No such thing as safe ice, her father had warned her when it had started to freeze over completely. But all Sarah wondered about now was the fishies below and how they could live down there before it thawed again. Did they get cold? Did they escape through the underground stream that fed the pond and flowed on to other places?
She’d seen ducks once, caught at the edge of the pond when the winter began arriving heavier and earlier to Thule only a few years back—and she had helped her father dig them out of the ice and mush. He had not been able to tell her why they had waited to be frozen in rather than just fly away. Some were already dead before they could help them. Her father took them by the neck and threw the bodies into the snow. Sarah had seen this anger in her father before, felt the edge of it on a few occasions when he blew his top and shouted at her. It was worse when he went silent. As if he was throwing the whole world into a dungeon below him.
Sarah watched as her father stood straight and calmed himself.
He had put his hand to her back in reassurance. And they set to work digging again, quiet but close this time—the scrawny, depressed quacking intensifying the urgency of their efforts. The birds they could free were weak, and as they flapped off woozily Sarah feared for where they might go. Their flight as heavy as her mother’s movements to the bedroom a month before, bumping the walls of hallway with her shoulder as she moved. Go back to bed, her father had told her that night. It’s okay. Mum’s just had a bit too much to drink …
Green and black feathers lay scattered over the ground, twisting into the mush beneath their boots as Sarah and her father worked to free the last of the ducks. For luck she picked a feather up and put it in her pocket when he wasn’t looking. It was better than jewellery, almost shining.
She remembered those ducks and the feather she had saved and everything else all at once as she saw her friend begin to slow down ahead of her. Izzy was turning the edges of her skates to stop and buckling her knees, her arms spreading out behind her as she bent her elbows and tried to fall backwards onto her hands.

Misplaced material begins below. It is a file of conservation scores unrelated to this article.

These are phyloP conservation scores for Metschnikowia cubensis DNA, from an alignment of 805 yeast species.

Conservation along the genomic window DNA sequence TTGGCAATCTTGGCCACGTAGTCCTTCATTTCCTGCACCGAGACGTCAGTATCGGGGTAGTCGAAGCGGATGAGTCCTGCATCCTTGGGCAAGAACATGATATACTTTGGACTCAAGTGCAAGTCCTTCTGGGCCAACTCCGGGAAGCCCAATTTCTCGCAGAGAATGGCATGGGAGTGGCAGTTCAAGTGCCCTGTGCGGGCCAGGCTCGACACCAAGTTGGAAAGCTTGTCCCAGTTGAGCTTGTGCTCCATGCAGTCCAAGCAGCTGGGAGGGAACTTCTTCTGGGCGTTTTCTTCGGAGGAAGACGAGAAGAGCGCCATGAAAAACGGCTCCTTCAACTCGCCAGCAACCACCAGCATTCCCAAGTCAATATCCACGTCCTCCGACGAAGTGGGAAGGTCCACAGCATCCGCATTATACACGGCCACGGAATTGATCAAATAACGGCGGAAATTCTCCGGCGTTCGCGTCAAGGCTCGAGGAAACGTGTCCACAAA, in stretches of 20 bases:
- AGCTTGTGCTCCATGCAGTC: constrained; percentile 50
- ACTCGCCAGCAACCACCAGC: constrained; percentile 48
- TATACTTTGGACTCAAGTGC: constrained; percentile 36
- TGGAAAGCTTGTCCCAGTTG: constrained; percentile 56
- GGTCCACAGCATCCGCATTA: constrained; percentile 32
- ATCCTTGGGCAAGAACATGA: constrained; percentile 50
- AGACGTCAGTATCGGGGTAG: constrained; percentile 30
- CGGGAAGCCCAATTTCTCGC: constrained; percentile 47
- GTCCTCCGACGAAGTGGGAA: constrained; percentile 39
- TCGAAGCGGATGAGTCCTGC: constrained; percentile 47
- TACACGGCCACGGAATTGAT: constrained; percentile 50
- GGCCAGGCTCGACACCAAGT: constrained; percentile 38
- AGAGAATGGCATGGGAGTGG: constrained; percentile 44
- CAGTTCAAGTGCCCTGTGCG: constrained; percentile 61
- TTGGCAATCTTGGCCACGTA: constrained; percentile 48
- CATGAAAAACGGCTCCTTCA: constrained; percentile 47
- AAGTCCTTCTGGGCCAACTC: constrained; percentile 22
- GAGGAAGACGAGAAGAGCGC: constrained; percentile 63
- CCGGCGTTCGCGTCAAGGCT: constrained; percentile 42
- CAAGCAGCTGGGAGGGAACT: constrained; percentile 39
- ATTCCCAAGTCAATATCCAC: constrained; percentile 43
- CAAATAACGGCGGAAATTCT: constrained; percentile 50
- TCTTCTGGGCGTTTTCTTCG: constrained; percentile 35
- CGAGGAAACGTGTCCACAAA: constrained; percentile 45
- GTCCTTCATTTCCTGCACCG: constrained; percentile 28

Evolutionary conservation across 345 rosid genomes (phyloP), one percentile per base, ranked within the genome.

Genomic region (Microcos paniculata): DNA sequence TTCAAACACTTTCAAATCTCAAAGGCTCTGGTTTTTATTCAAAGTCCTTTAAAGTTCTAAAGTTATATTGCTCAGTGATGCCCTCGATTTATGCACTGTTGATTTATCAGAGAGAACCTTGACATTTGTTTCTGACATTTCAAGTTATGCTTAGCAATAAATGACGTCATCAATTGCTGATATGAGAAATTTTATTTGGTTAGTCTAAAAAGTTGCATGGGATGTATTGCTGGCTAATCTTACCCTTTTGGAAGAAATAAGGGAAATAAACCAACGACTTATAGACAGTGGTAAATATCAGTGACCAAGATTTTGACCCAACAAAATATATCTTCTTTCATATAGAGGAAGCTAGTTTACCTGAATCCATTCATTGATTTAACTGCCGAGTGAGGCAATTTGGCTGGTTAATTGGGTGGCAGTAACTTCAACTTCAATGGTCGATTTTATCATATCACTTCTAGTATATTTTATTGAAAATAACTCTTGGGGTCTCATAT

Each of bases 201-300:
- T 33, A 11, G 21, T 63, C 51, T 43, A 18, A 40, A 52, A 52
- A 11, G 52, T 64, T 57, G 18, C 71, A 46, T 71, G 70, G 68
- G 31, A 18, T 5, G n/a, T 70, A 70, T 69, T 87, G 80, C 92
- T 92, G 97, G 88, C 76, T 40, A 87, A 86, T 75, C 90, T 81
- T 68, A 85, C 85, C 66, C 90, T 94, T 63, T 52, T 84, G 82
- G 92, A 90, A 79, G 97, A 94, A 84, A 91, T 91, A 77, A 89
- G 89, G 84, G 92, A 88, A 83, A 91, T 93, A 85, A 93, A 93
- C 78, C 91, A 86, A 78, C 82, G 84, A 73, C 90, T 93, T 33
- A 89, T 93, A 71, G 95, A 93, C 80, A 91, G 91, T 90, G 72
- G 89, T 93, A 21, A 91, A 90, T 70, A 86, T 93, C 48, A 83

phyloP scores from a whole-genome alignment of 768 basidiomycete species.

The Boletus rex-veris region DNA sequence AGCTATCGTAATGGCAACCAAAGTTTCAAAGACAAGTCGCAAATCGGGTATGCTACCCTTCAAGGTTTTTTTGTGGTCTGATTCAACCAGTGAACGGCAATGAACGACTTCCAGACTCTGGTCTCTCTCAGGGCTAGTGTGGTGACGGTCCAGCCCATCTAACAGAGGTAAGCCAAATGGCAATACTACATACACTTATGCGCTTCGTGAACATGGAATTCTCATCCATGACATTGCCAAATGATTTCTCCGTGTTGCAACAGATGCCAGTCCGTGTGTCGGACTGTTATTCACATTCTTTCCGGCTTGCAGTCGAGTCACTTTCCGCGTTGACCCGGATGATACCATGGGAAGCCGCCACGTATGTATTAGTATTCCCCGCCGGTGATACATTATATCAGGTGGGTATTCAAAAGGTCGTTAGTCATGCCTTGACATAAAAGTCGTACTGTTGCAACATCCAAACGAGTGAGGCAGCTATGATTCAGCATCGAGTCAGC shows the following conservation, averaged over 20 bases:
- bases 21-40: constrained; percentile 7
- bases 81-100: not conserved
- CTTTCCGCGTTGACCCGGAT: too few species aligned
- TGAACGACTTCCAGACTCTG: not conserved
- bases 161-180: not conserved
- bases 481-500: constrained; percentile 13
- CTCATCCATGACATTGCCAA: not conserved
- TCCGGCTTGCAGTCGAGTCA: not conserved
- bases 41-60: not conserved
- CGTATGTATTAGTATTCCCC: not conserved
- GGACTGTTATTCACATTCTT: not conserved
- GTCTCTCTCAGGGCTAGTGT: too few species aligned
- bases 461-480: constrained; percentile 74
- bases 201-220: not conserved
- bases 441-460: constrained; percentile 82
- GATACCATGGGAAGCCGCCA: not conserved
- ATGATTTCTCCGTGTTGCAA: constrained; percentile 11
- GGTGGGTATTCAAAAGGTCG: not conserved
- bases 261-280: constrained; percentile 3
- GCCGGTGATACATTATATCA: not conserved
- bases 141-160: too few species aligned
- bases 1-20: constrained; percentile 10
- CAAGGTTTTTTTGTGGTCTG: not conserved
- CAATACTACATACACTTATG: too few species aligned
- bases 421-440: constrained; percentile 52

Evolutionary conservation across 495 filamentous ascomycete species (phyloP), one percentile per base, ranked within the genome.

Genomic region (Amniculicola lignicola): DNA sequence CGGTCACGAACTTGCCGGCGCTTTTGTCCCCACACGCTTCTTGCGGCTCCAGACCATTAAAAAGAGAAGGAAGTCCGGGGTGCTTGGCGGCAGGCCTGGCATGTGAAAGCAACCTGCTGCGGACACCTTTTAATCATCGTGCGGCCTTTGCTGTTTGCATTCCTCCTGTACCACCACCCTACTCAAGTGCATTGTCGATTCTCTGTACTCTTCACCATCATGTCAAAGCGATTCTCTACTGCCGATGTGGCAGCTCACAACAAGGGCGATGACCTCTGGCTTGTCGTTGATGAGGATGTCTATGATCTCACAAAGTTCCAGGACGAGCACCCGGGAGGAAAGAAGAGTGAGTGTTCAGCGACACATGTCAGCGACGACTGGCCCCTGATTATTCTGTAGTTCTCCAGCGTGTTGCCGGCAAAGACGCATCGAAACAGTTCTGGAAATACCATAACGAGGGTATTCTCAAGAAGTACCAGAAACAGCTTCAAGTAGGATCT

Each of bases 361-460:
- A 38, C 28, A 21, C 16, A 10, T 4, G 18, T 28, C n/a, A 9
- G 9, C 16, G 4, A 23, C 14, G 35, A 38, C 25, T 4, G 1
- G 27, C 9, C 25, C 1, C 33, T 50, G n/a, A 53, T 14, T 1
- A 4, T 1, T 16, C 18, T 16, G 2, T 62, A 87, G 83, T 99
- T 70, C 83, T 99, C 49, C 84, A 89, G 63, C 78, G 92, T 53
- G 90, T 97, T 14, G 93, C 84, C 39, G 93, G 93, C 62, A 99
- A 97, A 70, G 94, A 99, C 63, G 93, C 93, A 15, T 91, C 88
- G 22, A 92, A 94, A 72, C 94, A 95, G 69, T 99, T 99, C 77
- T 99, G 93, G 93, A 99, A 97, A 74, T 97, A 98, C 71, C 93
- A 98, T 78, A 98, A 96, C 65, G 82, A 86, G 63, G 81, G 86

In spite of the memories and what she was starting to feel now, Sarah began to laugh at Izzy and how funny she looked.
It wasn’t quite a scream. Instead it was soft and heavy the way Izzy said it—soft and loud at once. Then her friend just disappeared.
Sarah heard the thin, splashing crack as if her own stomach were being cut open. Could feel her heart a-rushing, tried to call out her friend’s name without a word escaping her mouth.
Then she saw Izzy’s head and arms bob up and water roll off her. Her wet hair made her head look small and her eyes were big and scared like a doll’s. Izzy grabbed wildly at the nearby ice but there was nothing to hold onto and she slid backwards as if in slow motion.
Now Sarah could see how thin it was around them, the watery greyness of the ice at her feet. Her heart beat even faster as she took a step forwards, then tried to lie down and crawl towards Izzy. The pressure of her chest made it feel as if the pond were swelling like a bruise beneath her. She started praying to Jesus for help but her friend’s shrieks and splashing made it hard to think straight and Sarah was so frightened she barely knew what she was doing at all.
Izzy broke through another piece of ice as she scrambled to get out and disappeared once more. By now Sarah was at the hole. It was as if a large window had been smashed but you weren’t able to see through it. The water was disturbed, dark looking, sluggish with dark motion. Looking into it, Sarah felt a cold fist pushing into her as if her insides were being similarly stirred.
O God, please … Please.